The University of Manchester, UK
Title: Poly-caprolactone: a promising biodegradable polymer
Asma Alhosni is a last year PhD student at the University of Manchester, She is working on the microbial degradation of biopolymers. Asma has completed her MSc from Nottingham University in UK in 2008. She is working as a lecturere at the Higher college of Technology in the Sultanate of Oman.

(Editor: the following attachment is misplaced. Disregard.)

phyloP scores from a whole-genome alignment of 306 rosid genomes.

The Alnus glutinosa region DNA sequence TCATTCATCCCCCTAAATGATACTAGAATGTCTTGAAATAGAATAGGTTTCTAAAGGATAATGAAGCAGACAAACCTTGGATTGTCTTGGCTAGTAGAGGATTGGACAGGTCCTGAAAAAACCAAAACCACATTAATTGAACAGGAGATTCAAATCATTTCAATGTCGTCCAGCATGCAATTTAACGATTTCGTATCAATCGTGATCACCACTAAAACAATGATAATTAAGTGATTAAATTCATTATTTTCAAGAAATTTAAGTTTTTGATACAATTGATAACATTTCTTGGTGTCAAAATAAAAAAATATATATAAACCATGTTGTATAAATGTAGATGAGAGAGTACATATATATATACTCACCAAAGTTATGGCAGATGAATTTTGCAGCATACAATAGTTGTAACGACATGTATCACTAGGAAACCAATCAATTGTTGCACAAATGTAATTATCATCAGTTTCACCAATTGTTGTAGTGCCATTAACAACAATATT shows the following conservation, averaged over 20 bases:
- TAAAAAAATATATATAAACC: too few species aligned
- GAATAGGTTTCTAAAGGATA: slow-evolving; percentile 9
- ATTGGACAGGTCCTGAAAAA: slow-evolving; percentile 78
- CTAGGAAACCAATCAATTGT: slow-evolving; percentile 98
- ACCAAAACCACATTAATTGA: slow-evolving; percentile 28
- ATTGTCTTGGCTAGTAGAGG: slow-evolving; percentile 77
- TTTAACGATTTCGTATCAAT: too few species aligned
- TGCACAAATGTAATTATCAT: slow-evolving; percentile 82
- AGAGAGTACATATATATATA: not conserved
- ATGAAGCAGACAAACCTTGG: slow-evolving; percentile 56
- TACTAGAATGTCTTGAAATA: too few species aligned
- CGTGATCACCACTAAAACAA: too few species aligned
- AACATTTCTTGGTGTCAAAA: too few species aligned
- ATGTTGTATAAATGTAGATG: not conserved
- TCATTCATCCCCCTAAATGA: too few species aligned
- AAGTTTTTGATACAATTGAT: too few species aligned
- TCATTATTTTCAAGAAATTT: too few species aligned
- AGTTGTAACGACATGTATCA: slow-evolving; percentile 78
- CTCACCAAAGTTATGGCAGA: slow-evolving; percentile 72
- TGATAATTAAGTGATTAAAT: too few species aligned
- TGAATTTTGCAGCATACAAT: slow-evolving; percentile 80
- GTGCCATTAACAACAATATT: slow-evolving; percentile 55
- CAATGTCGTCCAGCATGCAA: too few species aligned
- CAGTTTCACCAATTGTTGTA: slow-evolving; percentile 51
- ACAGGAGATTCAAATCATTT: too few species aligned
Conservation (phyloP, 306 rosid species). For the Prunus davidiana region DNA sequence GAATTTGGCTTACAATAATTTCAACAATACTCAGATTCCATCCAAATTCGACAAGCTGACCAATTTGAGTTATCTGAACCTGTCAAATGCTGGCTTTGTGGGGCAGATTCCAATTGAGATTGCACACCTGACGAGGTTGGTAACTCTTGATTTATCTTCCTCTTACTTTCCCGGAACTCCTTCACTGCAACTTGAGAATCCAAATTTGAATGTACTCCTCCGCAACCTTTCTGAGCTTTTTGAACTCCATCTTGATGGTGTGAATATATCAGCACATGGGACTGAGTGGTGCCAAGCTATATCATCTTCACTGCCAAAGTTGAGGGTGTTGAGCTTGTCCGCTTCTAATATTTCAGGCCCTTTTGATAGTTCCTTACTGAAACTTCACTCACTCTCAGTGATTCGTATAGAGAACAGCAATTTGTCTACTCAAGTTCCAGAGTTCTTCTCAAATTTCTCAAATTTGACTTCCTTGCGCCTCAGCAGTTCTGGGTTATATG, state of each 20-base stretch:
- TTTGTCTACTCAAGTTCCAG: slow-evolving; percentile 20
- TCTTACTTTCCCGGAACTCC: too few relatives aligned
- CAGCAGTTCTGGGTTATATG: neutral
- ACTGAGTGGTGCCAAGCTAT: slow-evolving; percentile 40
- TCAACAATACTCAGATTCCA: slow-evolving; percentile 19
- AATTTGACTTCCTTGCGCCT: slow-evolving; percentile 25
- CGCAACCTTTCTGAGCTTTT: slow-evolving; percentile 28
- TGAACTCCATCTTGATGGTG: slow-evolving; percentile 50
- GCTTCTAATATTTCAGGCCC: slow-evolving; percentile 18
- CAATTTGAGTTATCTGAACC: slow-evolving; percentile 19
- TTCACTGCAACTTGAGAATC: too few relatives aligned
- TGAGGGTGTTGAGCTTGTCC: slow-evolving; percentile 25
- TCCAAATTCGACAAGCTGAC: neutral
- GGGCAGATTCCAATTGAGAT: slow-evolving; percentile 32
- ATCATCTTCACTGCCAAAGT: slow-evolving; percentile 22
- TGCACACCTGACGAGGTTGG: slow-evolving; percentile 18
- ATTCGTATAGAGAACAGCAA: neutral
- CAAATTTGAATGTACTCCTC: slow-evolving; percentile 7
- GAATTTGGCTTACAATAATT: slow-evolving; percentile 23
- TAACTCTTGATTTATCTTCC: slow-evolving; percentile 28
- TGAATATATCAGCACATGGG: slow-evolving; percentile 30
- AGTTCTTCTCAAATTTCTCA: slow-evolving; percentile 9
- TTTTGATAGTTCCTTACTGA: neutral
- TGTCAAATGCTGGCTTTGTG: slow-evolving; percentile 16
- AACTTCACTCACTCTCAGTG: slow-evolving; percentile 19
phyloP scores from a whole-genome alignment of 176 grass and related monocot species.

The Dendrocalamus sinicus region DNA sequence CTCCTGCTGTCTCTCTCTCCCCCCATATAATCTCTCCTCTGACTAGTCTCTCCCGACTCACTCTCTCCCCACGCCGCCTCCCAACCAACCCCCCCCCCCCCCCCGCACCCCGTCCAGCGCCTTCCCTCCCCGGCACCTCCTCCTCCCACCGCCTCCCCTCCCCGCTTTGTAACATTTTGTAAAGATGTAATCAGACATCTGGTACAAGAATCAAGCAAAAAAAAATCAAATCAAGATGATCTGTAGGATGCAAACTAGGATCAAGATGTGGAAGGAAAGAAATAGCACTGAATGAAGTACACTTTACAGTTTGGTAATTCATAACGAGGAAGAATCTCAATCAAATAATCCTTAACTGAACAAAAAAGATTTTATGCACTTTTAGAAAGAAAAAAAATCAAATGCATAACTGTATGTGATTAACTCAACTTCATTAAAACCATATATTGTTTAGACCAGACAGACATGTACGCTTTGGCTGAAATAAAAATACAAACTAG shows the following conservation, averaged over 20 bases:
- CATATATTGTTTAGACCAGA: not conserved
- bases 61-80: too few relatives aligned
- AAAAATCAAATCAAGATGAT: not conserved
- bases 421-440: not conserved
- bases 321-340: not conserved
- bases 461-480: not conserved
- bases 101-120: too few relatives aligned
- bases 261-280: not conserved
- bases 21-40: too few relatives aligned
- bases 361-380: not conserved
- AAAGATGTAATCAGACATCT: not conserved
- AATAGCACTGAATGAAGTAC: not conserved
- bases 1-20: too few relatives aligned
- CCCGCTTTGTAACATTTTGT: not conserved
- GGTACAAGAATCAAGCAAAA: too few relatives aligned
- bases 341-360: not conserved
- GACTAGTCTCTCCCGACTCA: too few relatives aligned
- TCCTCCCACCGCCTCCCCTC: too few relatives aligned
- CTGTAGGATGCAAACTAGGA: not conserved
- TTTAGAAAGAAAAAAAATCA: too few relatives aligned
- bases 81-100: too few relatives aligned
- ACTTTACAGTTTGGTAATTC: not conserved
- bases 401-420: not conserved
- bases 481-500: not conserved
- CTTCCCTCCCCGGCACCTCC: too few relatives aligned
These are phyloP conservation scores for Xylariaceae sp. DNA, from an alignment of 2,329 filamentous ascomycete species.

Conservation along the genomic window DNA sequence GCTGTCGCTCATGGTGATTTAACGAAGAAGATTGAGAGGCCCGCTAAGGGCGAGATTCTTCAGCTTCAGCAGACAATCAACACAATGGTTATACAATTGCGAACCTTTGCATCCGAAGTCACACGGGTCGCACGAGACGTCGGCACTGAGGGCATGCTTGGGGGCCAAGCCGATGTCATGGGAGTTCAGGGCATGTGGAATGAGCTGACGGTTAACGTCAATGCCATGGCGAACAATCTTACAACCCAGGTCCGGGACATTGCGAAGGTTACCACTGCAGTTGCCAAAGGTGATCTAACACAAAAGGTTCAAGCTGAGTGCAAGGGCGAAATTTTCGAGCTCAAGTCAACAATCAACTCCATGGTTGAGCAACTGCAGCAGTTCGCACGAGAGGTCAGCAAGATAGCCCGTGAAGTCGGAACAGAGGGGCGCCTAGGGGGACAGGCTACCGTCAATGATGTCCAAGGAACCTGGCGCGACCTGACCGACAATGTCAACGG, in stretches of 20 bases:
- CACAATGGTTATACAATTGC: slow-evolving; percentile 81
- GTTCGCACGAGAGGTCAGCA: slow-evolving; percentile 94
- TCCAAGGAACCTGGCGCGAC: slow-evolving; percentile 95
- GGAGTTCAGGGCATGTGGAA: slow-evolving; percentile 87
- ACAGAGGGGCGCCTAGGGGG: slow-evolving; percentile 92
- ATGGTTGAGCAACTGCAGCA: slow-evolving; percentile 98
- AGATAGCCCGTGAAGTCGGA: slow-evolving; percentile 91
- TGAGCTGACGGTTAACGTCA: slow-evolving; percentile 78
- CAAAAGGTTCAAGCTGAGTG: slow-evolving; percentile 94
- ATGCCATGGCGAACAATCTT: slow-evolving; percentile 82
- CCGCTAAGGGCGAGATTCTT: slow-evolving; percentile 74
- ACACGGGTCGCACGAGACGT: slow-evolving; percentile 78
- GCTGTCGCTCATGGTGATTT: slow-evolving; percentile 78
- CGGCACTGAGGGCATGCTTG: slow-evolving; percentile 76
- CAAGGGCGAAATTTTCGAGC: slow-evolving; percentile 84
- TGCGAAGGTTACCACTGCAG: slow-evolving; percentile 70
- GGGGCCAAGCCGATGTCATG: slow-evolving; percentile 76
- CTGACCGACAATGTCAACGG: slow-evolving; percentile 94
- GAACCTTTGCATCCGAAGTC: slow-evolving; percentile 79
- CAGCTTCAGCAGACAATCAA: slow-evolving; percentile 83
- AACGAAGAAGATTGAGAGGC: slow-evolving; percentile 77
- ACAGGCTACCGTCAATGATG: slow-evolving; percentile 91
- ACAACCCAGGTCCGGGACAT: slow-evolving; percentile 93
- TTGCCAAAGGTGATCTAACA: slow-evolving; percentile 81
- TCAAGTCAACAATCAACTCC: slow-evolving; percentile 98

Degradable plastic have received extensive attention because of their faster degradation in the environment. Among these degradable polymers is poly-caprolactone (PCL), which has attracted interest as a substitute for conventional polymers because of its properties as a synthetic polymer that is biodegradable. PCL was tested for its degradation with three different polymer forms: discs, film and powder. The results showed that PCL discs could be fully degraded under controlled environmental conditions after 91 days at 50°C under compost conditions. Moreover, PCL film showed a significant reduction in tensile strength with time when measured after incubation in compost under four different temperatures. Finally, for distributed polymer samples such as powders, the reduction in residual polymer was significant. Moreover, Fungi from the surface of the polymer discs were isolated, identified and tested for its ability to degrade PCL. Therefore it can be confirmed that PCL degradation rate increases with time and as we move to higher temperatures.